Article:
Dundee City Council prioritises lowering emissions and improving city-wide air quality by building a network of rapid charging hubs 

Dundee City Council - Drive Dundee Electric

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Addressed Challenges:

  • Air pollution
  • Tech & innovation
  • Carbon emissions

Action Areas:

  • Transport
  • Built Environment

Initiative Purpose:

  • Adaptation

The Story

Birds eye view of Lochee EV Charging Hub

In 2016, Dundee successfully became an OLEV (Go Ultra Low) city which marked the start of the city providing comprehensive and innovative EV charging infrastructure. Dundee currently has 167 chargers and 313 charge points across the city, providing residents, Dundee City Council employees and varying institutions with a robust infrastructure for going electric. This includes 3 rapid charging hubs, 3 multi-storey charging hubs, on-street chargers and innovative pop-up chargers.

The focus of city projects has matured from providing a strong foundation of EV infrastructure to focusing on the sole use of renewable energy and moving away from dependence on the grid. 

Following on from the opening of the city's Princes Street Charging hub, two other rapid charging hubs were built. 

Dundee’s Queen Street multi-model charging hub was built in 2018 and opened in Broughty Ferry. The hubs consist of 6 rapid chargers and 4 fast chargers with solar canopies across the bays. This hub’s energy supply is also future proofed for any additional chargers to be installed when needed. Queen Street is a multi-model hub, providing close links to public transport and has e-bikes to incentivise drivers to engage in active travel and public transport. This gives commuters the option to leave their car outside of the city centre, lessening potential congestion and unnecessary pollution. Other key features of the hub include an interactive charging video screen which combines electric vehicle charging information with potential ad revenue.

Lochee Charging Hub was the first of 3 rapid charging hubs to be built using the Go Ultra Low cities funding programme. The location of this hub was based on commuter routes and followed on from a questionnaire sent to the city’s taxi drivers asking for their opinions on where the hubs should be sited. This site consists of 6 x 50kw and 4 x 22kw chargers and conducted more than 30,000 charging sessions in less than a year of opening. Additionally, in its first week of opening the hub saw 100 different users visit the hub and the chargers were used over 700 times.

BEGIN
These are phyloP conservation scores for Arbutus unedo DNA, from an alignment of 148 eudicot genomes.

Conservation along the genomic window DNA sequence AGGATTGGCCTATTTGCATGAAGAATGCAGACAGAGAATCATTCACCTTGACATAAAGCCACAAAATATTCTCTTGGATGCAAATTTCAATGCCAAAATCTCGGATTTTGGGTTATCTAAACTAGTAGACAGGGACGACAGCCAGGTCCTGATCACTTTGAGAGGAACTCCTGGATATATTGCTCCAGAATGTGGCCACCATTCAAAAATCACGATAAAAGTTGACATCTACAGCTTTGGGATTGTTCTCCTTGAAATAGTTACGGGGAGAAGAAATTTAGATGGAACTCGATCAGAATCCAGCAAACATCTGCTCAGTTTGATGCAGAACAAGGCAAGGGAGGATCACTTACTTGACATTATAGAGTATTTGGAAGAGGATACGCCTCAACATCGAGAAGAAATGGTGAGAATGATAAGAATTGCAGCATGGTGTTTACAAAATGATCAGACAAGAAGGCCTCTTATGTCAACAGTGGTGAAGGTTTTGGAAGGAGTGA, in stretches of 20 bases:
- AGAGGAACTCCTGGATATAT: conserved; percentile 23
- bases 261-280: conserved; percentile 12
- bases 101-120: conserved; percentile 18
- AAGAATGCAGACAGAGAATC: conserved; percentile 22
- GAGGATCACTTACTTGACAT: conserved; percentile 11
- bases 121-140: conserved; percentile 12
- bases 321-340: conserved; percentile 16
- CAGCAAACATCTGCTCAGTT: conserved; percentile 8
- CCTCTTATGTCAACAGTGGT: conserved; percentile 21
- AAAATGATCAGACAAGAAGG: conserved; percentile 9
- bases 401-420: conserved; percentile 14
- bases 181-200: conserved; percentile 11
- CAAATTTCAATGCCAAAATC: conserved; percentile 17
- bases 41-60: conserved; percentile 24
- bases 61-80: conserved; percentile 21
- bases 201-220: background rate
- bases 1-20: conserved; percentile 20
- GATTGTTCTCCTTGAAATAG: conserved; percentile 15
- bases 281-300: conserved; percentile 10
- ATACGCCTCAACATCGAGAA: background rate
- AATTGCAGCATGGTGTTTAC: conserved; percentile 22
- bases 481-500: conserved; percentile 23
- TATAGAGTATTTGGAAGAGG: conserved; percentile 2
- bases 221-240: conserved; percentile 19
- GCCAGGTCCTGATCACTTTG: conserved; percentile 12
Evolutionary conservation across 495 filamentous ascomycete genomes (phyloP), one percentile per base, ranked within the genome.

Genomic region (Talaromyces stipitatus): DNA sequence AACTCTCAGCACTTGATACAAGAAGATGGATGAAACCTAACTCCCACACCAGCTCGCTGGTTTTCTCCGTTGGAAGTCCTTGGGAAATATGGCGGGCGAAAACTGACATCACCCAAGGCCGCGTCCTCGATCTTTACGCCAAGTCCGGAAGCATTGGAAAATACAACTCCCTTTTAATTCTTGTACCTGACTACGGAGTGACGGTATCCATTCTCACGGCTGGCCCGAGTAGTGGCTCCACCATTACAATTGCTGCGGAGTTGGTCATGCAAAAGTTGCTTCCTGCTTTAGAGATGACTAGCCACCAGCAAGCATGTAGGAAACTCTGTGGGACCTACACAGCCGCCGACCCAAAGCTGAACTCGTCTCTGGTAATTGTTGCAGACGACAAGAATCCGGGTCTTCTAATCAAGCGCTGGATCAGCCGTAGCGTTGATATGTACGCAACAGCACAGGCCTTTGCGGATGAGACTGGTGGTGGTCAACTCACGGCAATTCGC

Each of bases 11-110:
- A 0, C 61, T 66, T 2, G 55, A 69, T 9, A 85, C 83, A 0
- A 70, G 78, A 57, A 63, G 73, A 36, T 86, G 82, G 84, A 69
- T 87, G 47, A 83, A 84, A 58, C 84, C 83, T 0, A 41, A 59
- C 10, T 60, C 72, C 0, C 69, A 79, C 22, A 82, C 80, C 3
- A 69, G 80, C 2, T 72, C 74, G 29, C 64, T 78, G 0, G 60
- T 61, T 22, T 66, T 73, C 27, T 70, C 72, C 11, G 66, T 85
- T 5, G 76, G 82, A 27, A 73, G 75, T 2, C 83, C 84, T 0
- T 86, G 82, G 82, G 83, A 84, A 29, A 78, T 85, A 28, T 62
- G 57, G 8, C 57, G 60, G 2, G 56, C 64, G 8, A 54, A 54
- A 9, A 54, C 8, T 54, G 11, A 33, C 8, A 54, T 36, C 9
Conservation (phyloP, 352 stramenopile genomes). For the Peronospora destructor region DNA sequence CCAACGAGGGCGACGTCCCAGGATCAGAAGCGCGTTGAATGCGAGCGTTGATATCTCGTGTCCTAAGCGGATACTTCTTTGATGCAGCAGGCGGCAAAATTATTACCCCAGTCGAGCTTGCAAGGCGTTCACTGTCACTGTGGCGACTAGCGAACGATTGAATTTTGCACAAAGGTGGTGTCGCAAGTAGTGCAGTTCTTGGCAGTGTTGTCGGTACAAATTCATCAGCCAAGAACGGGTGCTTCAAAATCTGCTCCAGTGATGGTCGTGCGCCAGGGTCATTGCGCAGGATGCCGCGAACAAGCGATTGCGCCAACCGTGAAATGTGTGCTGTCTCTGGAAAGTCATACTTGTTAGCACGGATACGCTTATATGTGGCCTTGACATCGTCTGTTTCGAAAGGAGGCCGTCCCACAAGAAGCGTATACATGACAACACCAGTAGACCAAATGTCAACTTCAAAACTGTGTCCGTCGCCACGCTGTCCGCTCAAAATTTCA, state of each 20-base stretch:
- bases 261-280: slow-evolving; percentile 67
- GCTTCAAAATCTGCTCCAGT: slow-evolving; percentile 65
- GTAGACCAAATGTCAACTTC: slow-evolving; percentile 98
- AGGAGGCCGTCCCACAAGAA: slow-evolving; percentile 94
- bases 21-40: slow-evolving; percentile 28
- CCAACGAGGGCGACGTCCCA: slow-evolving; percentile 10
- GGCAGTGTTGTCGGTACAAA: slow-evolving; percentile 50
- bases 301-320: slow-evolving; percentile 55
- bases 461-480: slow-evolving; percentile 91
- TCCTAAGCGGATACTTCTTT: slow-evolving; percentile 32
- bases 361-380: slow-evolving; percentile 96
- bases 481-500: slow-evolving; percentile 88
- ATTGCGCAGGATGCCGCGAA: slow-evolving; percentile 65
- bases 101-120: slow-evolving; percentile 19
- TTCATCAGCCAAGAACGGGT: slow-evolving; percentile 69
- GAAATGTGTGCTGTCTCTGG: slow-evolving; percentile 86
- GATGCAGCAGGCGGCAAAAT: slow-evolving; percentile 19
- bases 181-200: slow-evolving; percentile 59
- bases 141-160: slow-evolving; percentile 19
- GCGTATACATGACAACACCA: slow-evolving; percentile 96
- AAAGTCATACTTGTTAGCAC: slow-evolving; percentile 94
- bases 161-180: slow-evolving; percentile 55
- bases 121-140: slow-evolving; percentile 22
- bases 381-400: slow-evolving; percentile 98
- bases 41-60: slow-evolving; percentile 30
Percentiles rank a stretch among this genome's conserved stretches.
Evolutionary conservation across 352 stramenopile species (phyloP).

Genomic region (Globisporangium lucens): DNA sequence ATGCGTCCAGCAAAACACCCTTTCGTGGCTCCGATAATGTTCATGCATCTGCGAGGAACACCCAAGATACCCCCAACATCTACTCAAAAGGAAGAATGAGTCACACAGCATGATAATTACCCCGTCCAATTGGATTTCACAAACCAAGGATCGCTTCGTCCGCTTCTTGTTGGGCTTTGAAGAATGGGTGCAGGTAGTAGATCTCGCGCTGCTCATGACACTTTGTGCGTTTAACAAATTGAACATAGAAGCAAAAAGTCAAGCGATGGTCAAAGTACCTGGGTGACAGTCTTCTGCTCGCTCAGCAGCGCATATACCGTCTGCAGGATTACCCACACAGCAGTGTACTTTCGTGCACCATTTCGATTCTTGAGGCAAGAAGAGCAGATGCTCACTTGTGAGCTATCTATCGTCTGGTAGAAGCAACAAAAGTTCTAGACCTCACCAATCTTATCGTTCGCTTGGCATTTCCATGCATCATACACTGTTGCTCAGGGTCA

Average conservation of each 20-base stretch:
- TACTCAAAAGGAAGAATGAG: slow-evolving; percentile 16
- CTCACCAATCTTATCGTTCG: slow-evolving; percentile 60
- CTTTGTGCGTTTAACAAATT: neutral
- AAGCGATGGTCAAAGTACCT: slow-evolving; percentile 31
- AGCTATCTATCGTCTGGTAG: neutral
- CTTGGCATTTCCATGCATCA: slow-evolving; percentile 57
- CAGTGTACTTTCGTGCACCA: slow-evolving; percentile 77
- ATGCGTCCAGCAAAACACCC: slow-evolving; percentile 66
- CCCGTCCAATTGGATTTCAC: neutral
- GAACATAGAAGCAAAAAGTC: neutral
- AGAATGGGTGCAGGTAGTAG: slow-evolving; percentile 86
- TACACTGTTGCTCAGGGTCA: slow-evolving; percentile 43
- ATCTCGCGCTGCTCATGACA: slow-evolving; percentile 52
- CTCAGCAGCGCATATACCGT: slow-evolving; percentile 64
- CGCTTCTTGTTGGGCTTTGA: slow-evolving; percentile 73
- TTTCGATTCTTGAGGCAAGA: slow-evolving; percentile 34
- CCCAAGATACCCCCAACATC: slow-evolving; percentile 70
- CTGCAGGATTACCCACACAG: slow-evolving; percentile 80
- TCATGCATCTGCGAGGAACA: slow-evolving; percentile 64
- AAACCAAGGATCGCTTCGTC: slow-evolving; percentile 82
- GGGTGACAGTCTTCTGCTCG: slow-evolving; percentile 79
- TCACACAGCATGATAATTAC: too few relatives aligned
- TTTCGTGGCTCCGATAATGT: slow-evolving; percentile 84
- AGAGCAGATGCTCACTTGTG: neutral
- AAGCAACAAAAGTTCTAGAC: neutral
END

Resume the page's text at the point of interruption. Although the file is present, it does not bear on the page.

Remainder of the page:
Success & Outcomes

Renewable technologies, in particular photovoltaics, has been used to integrate renewables into local projects. In 2021, the city of Dundee used approximately 700,000kWh of energy over 49,000 charging sessions to refuel electric vehicles. Dundee City Council’s media campaign, Drive Dundee Electric, currently posts monthly charging updates. Results for January 2022 documented 7,921 charging sessions and 1,359 unique drivers which equates to 516,258 electric miles, 99.6 tons of CO2 savings and is equivalent to 598 trees planted.

Also, Dundee is currently home to one of the largest electric taxi fleets in the UK, where the first vehicle was introduced in 2015. There are currently over 165 electric taxis and private hire vehicles operating in Dundee (approximately 25% of the taxi fleet). Dundee City Council recognised early in their journey that for the long term, electric taxis and other commercial organisations would be key customers in making the charging network self-sustaining. Many electric taxi drivers in the city make use of the publicly available charging infrastructure to keep their vehicles topped up before, during, and after shifts and have accounted for up to 50% of the charging sessions at the rapid charging hubs. Having taxis utilising an alternative and cleaner form of transport also increases the visibility of electric vehicles within the community, starting a vital shift in conversation.

Advice for others looking to do something similar

The main obstacles when building this network of charging hubs were the complex but necessary application processes including applying for meters and substations. Both involved unpredictable time constraints and lack of external communication. This has taught our team here to factor in delays when planning these works and how to more efficiently working around them.

Broughty Ferry EV Charging Hub Birds eye view of Lochee EV Charging Hub